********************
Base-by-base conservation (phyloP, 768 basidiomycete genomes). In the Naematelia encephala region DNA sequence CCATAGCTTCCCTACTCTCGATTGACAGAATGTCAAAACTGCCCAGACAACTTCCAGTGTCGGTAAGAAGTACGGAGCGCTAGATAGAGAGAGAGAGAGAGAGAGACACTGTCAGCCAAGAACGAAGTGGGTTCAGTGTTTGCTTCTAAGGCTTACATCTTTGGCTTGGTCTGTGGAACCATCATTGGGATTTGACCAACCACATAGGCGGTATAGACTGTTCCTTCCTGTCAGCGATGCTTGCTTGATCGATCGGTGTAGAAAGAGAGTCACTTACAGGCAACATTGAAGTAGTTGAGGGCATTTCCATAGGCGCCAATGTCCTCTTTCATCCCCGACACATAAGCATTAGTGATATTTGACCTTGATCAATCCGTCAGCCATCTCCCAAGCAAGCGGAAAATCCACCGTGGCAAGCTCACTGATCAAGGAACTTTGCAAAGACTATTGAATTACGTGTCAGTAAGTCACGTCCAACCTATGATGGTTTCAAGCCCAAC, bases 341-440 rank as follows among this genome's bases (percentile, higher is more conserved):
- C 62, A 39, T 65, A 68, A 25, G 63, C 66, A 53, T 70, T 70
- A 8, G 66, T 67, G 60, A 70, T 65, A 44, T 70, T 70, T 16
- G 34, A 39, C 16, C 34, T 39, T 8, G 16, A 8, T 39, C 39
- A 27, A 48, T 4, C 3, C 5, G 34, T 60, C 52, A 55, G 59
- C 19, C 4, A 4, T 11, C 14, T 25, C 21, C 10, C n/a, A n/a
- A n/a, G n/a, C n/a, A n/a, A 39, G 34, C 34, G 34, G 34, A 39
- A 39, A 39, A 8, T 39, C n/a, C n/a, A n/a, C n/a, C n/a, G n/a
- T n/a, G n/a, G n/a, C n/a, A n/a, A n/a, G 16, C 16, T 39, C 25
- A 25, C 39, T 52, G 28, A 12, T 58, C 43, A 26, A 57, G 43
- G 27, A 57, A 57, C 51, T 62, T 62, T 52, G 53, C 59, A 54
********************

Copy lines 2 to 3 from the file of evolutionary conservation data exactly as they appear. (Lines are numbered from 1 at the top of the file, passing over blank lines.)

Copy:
- C 62, A 39, T 65, A 68, A 25, G 63, C 66, A 53, T 70, T 70
- A 8, G 66, T 67, G 60, A 70, T 65, A 44, T 70, T 70, T 16